By Josh Zeitlin, Editor
The Senate's effort to repeal major parts of the Affordable Care Act (ACA) has long seemed an uphill battle: GOP leaders can afford to lose only two votes from members of their party, and many Republican senators have raised major concerns.
But over the last week, the momentum has seemed to shift: Several Republican senators who ACA backers hope will vote against the Senate's potential, yet-to-be-released health care bill now sound far more open to voting yes.
A 'very optimistic' swing vote (and doctor)
Take Sen. Bill Cassidy of Louisiana, a physician who said in May that any bill had to pass the "Jimmy Kimmel test" and ensure that "if somebody has a crisis, they have the coverage." Cassidy panned the House-passed American Health Care Act (AHCA) and said he wants a bill that would expand coverage.
According to the latest reports on the Senate's health care talks, the chamber's working bill wouldn't seem to meet that standard. For instance, like the House version, it reportedly would allow states to waive the ACA's essential health benefits requirements, which would undermine protections for patients with pre-existing conditions.
Yet last week, Cassidy sounded likely to support a final Senate bill. He said he was "very encouraged" by the chamber's talks after a presentation by Senate Majority Leader Mitch McConnell of Kentucky. "Of course, it's not everything I want," Cassidy added, "but that's life." He told the New York Times the odds of Senate passage were "better than 50-50."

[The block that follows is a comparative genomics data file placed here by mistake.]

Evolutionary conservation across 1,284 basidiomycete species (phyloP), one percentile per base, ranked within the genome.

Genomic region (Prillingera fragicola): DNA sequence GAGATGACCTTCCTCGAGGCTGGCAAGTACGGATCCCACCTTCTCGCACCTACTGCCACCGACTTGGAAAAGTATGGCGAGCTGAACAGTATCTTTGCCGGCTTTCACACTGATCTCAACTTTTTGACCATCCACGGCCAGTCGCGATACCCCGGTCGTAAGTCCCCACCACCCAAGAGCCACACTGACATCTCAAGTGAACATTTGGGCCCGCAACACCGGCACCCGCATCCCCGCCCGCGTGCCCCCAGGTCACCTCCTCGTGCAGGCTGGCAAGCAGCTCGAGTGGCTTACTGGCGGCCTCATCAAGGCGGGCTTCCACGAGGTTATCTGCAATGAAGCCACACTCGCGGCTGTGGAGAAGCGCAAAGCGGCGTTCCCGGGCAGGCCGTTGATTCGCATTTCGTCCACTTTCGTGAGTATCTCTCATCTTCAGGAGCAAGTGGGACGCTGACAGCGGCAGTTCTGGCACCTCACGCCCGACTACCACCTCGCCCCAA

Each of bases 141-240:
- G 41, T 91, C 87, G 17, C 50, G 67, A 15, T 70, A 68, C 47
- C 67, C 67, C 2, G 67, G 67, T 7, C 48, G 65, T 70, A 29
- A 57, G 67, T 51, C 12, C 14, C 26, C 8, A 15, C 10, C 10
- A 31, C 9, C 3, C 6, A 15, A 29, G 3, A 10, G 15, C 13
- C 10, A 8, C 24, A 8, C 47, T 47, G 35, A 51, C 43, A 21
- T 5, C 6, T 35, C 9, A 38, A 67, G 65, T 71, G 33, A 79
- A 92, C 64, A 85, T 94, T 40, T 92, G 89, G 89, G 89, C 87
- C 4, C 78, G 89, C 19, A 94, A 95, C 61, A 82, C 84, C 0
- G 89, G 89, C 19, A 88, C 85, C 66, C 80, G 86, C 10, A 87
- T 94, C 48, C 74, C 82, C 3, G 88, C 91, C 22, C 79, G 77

Cassidy isn't alone
Several other Republican senators perceived to be swing votes have changed their tone in recent weeks, too.
- Sen. Dean Heller of Nevada in May said the House-passed AHCA "does not do enough to address Nevada's Medicaid population or protect Nevadans with pre-existing conditions." Last week, he told reporters he supports a seven-year phase-out of the ACA's Medicaid expansion, and that negotiations were "moving in the right direction."
- Sens. Rob Portman of Ohio and Shelley Moore Capito of West Virginia in March wrote in a letter that the draft of the AHCA at the time "does not provide stability and certainty for individuals and families in Medicaid expansion programs or the necessary flexibility for states." Last week, both expressed support for a seven-year phase-out of the ACA's Medicaid expansion
- Sen. Cory Gardner of Colorado also signed that letter, but as a member of the GOP leadership team he has signaled his support of the Senate's efforts. Last week, he said he expects the Senate to advance health care by August and said President Trump "knows [a health care bill] needs to get done."
- Sen. Lisa Murkowski of Alaska also signed that letter, and in February said she would vote against ending Medicaid expansion if her state wanted to keep it. But last week, she declined to reiterate that stance, saying only, "We're still working through all the specifics on Medicaid." Murkowski did add that as of last week, there was still "a wide divergence of views on a great deal of what is under discussion, whether it is how we deal with Medicaid expansion, how we deal with pre-existing conditions, how we deal with tax credits."
- Sen. Susan Collins of Maine, who has panned the House-passed AHCA, last week expressed concern about cuts to coverage—but expressed optimism about the Senate's efforts. In one interview, Collins said she could not support a bill, like the House-passed AHCA, "that results in 23 million people losing coverage." But in another interview, she expressed hope about the Senate talks, which are aiming to cover more Americans than the House bill. "From the outline of the Senate bill that I've seen—and there are a lot of specifics that I'm not yet aware of—it is a far more thoughtful and appropriate bill than the House version, but there are a lot of unanswered questions yet," she said.